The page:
By Jason Brogden and Tom Hainey from Engage Consulting

Once again, Great Britain’s market will follow a trail in the energy sector unlike anywhere else in the world – this time it is smart metering. Jason Brogden and Tom Hainey from Engage Consulting explain why and what it means for the energy industry and potential service providers.

On May 11th, the Government Department of Energy and Climate Change published their consultation on smart metering. The Impact Assessment confirms the strong business case that industry has been suggesting and DECC has published their policy preferences in a number of areas.

Will this kick-start the smart meter roll-out now? Well, no not yet. It has increased the probability on how smart metering will be rolled out, but we will have to wait until the conclusion of the consultation towards the end of 2009 before we can be certain. There are still open questions on what network requirements might look like and the ENA and their members are working on this and there is still no definition of what the transformation programme might look like, but it definitely feels like we have moved forwards.

So what does the Government preferred market model look like? The Central Communications model retains the existing principle that metering is a Supplier responsibility.

The central communications model is unique around the world. Engage maintains a Google map of international smart metering as part of our work for the Energy Retail Association (http://tinyurl.com/33ajnh) and we have not found a similar model anywhere else in the world – so why is GB different? There are key factors that complicate smart metering roll-out in the GB market. We have:

  • an unbundled, competitive metering market in place now
  • competitive metering is the responsibility of the supplier to provide
  • a true dual fuel (electricity & gas) retail market
  • a fiercely competitive retail market with over 100,000 customers switching supplier every week
  • a high proportion of prepayment customers that need to be accommodated

All of these factors have influenced the Government’s choice of a market model that retains the existing principle of Suppliers responsible for competitive metering services, with the need for a new communications infrastructure to service both gas and electricity metering as a new industry service.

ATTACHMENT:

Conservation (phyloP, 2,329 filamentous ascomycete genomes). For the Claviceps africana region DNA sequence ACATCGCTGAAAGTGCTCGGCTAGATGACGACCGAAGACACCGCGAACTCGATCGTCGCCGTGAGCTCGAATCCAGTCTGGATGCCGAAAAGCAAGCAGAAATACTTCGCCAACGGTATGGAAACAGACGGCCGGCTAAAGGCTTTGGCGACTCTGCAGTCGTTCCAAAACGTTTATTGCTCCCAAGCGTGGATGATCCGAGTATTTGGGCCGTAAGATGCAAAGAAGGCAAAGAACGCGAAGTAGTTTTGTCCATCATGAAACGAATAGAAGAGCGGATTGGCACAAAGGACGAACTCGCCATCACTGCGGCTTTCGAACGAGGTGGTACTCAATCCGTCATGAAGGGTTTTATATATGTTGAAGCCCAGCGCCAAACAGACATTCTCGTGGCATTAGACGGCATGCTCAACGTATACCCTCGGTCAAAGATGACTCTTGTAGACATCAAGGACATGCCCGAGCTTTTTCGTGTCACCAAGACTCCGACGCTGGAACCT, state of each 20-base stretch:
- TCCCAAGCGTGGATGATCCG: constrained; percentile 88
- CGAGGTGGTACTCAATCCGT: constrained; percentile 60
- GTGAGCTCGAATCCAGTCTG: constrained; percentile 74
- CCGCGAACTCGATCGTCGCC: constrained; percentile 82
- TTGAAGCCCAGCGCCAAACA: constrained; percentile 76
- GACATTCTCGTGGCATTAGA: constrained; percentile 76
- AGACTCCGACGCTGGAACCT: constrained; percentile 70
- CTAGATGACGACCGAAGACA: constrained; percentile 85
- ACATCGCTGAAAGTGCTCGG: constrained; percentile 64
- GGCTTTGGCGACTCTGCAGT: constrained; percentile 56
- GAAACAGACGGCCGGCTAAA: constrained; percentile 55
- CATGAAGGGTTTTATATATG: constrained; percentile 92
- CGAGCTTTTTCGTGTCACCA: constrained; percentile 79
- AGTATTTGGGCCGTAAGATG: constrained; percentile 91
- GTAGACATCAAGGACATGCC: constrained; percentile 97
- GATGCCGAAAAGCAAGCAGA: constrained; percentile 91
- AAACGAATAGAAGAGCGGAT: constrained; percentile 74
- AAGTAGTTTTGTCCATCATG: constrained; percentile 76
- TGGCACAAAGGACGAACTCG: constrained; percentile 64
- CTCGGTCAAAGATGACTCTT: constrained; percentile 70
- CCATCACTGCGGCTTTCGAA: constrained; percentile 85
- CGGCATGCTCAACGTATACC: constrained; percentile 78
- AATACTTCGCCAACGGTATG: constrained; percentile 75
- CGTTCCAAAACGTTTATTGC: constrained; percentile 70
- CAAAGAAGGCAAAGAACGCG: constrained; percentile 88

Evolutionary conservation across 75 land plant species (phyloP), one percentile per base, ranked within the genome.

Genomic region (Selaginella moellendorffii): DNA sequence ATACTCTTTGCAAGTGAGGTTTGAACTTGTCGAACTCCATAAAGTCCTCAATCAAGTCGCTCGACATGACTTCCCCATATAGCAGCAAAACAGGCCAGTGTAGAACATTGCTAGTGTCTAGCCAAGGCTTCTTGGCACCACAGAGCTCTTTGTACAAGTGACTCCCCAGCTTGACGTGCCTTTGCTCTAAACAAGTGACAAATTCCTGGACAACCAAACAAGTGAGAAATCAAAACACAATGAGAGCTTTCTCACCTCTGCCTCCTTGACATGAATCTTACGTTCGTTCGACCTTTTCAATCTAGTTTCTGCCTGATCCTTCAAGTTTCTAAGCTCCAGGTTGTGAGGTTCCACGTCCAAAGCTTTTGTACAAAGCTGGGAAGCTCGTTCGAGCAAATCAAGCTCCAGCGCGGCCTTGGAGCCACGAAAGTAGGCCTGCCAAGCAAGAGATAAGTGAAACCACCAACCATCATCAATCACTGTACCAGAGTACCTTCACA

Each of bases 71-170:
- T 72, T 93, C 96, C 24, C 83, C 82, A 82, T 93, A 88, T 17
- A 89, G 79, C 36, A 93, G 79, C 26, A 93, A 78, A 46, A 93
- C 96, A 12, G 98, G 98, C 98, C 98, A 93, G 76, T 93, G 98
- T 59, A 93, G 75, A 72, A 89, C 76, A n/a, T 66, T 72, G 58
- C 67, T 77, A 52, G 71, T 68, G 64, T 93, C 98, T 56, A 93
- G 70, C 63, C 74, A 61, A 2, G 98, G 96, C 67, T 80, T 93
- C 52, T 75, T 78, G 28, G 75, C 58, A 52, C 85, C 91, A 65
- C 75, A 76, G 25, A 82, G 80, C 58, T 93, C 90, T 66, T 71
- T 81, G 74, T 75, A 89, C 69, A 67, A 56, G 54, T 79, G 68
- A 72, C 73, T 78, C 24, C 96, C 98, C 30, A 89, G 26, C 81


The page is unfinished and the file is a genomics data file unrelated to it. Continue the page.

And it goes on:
In almost all other international markets, metering services are the responsibility of network businesses under regulated arrangements, so GB can't just take an off-the-shelf solution from elsewhere internationally.

So what does the central comms model mean for service providers? For the big, integrated smart metering service providers, you can't just sell an end-to-end smart metering/smart grid service to a utility, because the supply chain has been broken up and there will be different purchasers of services/components through the supply chain. If we start by looking at the central communications service, there is still a long way to go in its definition.

We believe that the key to the central communications service is to define the interfaces, data exchange formats and service levels and assess service providers who respond to say they will meet these requirements.

The earlier that industry tests the market with an RFI to see who is really out there to provide communications services, the better the definition of the service will be, as industry can learn from service providers.

Any central communications service provider is likely to need a range of skills and products: communications networks, data management, asset provision, financing, ICT and System Integration to name a few.

This is likely to result in consortia bidding and in the absence of detailed firm service definition, there is a lot of talking between potential providers as to how this might look. This business equivalent of speed dating is likely to continue until there is more certainty about what will be procured and by whom.